I have found that there are a few key exercises that have been invaluable to the runners that I see and work with here in Seattle.
It’s pride month and there seems to be no better time to be engaging in conversations around transgender athletes. I know that this is a politically charged topic and one which can be difficult to have, but nothing can be quite as difficult as living as a trans person in this world. So without further ado, let’s get on with what you need to know.
Transgender athletes are human beings
This fundamental truth is not up for debate. Transgender people are human beings, worthy of love and respect in this world.
Research does not demonstrate that transgender athletes have a distinct competitive advantage
I imagine this one is hard for many people to believe, but at the moment, the literature and body of evidence we currently have on transgender people, does not appear to demonstrate that they have a clear and distinct competitive advantage in sport (Jones et al. 2017).
The reality is that this remains to be answered and continues to be ambiguous in nature (Reeser 2005).
When you consider the entirety of our world population, the number of transgender people who make it to the sporting level is actually quite low, in part because sport governing bodies are still at odds with how to be inclusive.
Since the implementation of Title IX, girls sports participation has jumped from 295,000 to nearly 3.2 million in 2011 (and that was 8 years ago). I could not find the number of transgender athlete participation, but I’ll share this, the number of more ‘well-known’ transgender female athletes (MTF) is 28 total athletes worldwide. I’ll say it again, 28 transgender athletes worldwide that are more ‘well-known.’ And this is across a range of different sports from powerlifting, to cricket, to roller-derby, to Thai boxing, to darts.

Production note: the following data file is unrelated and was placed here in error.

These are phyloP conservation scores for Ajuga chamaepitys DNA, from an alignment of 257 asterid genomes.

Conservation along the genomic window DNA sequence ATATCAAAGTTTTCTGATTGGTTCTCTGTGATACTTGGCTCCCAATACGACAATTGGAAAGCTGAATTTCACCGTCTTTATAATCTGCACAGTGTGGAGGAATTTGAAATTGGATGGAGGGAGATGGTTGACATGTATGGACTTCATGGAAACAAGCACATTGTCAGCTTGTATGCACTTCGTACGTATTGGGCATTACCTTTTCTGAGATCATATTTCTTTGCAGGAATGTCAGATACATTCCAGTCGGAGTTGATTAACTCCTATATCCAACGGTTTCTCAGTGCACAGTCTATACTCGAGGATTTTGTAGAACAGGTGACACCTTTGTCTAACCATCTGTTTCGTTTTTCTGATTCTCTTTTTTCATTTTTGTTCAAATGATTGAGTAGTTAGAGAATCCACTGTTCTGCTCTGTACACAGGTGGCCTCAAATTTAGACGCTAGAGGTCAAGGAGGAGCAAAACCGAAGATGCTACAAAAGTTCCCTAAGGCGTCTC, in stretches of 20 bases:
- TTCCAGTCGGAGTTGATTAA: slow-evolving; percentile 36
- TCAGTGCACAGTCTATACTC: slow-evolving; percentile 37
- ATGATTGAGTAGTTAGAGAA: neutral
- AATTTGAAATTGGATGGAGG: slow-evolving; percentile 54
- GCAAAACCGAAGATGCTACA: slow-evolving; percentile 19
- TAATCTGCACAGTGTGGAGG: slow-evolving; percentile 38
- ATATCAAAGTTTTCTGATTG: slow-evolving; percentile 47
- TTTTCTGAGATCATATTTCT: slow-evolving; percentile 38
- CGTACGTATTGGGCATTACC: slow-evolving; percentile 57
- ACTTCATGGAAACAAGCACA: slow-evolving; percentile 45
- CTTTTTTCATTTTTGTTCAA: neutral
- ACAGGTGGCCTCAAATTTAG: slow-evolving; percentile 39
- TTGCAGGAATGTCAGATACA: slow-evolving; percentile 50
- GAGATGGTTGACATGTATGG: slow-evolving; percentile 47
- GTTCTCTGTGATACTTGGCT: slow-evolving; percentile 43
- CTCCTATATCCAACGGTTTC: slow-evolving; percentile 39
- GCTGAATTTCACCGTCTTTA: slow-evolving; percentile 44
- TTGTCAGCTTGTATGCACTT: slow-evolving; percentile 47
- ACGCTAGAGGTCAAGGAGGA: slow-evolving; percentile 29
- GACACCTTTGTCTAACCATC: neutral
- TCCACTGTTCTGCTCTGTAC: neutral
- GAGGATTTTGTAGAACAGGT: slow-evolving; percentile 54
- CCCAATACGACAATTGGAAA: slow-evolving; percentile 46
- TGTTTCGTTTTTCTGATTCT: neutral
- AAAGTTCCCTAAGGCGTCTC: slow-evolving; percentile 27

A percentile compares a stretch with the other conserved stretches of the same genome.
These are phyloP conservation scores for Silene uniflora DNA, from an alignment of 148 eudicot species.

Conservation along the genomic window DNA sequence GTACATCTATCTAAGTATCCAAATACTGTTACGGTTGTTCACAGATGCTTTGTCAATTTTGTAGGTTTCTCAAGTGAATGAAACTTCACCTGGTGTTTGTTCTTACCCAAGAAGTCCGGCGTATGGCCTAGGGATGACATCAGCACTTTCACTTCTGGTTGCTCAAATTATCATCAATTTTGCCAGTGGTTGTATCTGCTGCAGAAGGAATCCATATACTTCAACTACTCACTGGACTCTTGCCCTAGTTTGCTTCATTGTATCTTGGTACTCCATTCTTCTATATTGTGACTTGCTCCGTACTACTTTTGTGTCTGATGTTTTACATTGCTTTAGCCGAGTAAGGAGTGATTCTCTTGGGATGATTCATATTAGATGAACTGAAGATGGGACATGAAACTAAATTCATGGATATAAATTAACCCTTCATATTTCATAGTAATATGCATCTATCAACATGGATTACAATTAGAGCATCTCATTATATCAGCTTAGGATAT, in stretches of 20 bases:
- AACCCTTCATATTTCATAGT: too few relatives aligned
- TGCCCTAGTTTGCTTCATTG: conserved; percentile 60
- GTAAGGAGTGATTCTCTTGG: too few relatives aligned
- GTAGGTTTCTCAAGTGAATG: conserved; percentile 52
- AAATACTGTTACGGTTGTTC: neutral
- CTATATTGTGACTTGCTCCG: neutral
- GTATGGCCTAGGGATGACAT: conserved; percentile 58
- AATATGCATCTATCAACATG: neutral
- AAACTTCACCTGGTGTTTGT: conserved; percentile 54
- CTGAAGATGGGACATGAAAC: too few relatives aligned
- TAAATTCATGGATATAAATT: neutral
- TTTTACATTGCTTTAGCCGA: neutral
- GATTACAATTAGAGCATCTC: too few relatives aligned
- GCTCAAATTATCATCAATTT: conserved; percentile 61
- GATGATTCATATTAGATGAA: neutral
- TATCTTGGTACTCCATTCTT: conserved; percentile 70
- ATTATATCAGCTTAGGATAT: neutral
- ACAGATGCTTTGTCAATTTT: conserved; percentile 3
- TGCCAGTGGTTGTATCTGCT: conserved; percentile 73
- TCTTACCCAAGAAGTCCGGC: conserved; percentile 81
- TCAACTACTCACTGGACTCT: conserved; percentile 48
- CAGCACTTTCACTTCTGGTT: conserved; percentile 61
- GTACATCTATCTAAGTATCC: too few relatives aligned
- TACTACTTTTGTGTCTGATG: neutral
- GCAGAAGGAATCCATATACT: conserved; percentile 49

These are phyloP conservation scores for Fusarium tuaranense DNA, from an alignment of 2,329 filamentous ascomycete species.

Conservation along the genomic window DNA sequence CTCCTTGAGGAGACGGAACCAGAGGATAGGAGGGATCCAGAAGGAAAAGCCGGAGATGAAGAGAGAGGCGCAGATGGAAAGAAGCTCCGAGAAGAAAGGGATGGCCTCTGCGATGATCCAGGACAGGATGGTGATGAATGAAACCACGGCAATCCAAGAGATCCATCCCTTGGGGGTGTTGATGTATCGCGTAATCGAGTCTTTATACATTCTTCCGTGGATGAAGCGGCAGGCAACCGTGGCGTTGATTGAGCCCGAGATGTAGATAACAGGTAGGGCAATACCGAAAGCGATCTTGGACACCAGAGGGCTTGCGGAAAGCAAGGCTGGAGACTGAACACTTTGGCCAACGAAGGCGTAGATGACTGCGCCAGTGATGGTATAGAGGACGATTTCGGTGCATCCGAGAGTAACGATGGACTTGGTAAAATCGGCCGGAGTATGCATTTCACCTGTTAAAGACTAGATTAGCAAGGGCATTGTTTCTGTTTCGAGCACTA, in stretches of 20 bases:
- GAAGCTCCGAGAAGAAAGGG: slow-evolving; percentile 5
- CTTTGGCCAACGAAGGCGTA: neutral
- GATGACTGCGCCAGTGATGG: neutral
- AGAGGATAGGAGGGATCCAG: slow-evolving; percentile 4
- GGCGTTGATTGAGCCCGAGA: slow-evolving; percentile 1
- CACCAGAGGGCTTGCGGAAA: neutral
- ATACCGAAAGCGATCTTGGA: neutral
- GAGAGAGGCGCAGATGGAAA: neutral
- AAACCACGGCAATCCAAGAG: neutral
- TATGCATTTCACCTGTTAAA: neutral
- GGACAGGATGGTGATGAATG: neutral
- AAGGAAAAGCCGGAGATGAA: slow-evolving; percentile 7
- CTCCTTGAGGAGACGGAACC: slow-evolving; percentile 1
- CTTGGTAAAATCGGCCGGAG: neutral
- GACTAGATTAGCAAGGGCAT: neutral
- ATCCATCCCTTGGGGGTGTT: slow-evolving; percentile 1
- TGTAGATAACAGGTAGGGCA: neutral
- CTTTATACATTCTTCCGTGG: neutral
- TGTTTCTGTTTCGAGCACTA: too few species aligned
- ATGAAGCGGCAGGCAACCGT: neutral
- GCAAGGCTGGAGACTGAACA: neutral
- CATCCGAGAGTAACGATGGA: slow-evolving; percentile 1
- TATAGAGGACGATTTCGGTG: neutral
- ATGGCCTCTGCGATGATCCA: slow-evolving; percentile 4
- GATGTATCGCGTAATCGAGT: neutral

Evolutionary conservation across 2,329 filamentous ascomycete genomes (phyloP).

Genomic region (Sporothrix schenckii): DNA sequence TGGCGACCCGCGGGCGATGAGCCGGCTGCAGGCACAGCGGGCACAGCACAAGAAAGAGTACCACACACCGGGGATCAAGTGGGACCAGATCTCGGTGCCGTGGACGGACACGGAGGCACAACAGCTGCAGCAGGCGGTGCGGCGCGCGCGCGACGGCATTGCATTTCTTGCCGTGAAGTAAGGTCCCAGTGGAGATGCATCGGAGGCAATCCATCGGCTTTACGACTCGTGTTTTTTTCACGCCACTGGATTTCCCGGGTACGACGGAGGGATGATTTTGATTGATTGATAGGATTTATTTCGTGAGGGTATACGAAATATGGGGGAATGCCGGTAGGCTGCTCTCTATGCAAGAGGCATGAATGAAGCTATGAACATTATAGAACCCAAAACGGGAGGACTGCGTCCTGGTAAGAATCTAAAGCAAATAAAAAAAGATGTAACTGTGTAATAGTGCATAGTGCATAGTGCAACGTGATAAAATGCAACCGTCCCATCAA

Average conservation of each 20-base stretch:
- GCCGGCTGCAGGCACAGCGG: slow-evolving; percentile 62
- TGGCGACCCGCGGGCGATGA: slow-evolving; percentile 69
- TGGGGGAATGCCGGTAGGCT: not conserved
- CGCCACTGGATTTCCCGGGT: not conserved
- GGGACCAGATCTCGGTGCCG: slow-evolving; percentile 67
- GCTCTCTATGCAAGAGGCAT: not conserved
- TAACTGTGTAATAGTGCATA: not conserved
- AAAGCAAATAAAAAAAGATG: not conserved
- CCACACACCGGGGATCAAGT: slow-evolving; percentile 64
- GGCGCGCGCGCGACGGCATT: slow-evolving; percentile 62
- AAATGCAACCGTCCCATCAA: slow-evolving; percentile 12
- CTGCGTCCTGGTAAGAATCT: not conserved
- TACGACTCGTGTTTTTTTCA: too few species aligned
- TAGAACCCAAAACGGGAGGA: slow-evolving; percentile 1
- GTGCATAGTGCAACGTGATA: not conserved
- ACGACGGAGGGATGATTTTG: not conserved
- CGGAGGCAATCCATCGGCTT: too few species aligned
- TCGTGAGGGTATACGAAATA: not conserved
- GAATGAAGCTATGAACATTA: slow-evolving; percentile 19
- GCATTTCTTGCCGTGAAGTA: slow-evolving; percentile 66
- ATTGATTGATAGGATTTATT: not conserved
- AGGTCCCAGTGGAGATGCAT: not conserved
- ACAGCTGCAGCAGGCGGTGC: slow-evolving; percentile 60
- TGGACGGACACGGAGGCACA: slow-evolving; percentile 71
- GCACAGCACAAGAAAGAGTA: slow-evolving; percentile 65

The media draws some attention towards transgender athletes at the high school level, in part because we still don’t have clear solutions to making things “fair.” High school is frequently when these individuals are figuring out their identities and potentially starting to consider how to transition.
But fairness in sport has actually never been a thing. Is it fair that Michael Phelp’s was born with bigger lungs than most normal people? Probably not, but you don’t see sport governing bodies regulating his body so that it’s “fair” for other male athletes.
The majority of transgender individuals have a negative experience in sport and transgender athletes are not consistently and reliably winning.
As a female athlete who can relate to access issues, motivational issues in sport and negative experiences overall ranging from discouragement to unwanted comments about my body, I can say that these negative experiences impact performance, as well as participation to a great degree.
Caster Semenya is not a transgender athlete
For those of you who aren’t familiar with the controversy surrounding this particular female athlete, Caster Semenya, I encourage you to read up on it here.
For those of you that are somewhat familiar, I want to make it clear that Caster Semenya is NOT a transgender female athlete. Semenya was born a female, and was assigned female at birth. Semenya was born with differences of sex development (DSD) and has naturally higher levels of testosterone as a result of hyperandrogenism and XY chromosomes. She simply highlights the nuances of clear sex definitions and how difficult it can be when an athlete has DSD.
The hormone, testosterone, has largely been labeled as the “male hormone,” but the truth here is that female athletes have varying levels of testosterone as well (Tannenbaum and Bekker 2019).
Testosterone levels are thought to be the sole reason for performance or competitive advantage in sport. If this is the case, one might argue that regulating it in male athletes would be necessary to ensure a “fair” playing field.